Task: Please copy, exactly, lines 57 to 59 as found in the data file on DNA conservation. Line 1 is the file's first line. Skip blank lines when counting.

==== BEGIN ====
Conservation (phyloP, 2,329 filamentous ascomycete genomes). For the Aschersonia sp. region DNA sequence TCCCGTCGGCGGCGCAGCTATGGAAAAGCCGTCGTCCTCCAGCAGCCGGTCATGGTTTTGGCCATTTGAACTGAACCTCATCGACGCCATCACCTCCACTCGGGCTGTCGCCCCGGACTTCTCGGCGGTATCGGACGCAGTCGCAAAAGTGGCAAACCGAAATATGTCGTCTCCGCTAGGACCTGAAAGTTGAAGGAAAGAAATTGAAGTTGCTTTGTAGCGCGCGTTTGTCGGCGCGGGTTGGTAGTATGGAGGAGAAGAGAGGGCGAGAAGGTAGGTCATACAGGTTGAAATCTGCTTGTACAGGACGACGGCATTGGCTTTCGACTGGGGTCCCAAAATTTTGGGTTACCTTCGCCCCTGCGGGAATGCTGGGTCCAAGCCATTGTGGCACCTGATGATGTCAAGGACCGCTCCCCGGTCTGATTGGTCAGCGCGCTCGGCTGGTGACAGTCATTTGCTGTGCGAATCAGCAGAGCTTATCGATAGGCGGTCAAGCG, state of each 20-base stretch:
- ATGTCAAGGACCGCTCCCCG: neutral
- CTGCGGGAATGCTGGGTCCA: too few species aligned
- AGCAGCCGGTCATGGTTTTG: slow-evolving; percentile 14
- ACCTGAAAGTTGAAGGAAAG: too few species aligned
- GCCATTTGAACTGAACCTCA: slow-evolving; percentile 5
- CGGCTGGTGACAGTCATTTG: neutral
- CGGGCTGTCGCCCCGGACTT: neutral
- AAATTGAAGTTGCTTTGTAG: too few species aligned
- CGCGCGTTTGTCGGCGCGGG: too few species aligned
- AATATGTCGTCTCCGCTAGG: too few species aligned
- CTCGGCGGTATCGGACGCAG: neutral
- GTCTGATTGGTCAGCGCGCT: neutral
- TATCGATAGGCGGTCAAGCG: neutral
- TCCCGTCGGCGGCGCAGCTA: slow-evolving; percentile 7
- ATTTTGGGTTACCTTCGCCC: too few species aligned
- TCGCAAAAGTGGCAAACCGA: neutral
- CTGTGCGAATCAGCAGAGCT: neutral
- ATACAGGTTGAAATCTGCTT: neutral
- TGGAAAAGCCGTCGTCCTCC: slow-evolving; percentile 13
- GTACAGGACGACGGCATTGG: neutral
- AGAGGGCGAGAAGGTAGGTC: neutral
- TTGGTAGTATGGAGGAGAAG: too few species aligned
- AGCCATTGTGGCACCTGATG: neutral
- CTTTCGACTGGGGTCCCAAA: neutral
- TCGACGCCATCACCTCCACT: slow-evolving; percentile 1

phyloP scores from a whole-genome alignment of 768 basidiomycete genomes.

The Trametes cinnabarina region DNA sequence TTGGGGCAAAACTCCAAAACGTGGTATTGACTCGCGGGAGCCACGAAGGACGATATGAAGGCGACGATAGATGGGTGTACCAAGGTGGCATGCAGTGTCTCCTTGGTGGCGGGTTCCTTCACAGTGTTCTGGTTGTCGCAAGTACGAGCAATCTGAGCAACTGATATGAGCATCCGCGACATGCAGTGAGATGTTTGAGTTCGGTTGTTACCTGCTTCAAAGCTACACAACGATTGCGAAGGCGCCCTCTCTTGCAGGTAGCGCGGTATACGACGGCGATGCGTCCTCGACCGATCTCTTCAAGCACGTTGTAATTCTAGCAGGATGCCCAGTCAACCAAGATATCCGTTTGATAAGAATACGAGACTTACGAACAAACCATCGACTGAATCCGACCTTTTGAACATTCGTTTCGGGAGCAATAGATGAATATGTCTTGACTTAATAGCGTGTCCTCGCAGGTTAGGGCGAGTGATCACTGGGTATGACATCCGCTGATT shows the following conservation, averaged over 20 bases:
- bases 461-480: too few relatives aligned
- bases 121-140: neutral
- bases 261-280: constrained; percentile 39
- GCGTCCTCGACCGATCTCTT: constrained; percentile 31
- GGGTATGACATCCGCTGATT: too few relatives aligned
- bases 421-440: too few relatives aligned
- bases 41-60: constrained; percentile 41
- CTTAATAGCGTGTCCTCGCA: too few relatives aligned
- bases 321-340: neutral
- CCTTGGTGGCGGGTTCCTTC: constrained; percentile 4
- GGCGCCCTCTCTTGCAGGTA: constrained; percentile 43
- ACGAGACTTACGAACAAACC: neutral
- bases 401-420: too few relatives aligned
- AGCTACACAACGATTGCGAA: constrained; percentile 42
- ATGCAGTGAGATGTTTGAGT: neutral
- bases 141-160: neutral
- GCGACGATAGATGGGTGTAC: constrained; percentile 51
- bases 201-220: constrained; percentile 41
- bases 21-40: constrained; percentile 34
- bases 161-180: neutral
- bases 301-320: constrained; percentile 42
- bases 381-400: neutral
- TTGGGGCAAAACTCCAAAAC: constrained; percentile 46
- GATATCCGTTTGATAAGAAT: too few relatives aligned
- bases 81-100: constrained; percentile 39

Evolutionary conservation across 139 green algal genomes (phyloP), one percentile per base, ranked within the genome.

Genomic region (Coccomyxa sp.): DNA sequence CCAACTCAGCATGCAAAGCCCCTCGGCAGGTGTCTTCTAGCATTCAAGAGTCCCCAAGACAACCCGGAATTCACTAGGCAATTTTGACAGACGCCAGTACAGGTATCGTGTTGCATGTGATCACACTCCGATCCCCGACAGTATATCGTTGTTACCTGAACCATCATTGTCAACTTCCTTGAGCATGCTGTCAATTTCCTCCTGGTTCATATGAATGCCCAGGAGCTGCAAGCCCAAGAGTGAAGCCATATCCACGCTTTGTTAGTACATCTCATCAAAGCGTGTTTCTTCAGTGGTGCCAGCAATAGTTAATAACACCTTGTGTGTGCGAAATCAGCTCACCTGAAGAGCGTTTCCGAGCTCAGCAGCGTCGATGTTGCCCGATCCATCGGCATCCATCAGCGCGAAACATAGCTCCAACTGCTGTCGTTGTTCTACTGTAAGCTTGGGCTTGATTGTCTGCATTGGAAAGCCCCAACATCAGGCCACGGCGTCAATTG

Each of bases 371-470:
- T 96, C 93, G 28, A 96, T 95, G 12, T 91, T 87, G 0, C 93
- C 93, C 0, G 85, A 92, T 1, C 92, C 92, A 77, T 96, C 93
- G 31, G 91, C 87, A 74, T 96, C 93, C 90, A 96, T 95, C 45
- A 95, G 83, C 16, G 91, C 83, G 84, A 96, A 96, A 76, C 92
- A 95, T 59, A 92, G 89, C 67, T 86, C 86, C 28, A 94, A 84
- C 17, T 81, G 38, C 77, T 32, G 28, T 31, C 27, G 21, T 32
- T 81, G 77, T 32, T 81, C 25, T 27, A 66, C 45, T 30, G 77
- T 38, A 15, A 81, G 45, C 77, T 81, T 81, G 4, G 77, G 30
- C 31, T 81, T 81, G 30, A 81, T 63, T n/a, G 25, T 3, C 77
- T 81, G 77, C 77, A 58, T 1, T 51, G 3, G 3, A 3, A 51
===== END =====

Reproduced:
- T 96, C 93, G 28, A 96, T 95, G 12, T 91, T 87, G 0, C 93
- C 93, C 0, G 85, A 92, T 1, C 92, C 92, A 77, T 96, C 93
- G 31, G 91, C 87, A 74, T 96, C 93, C 90, A 96, T 95, C 45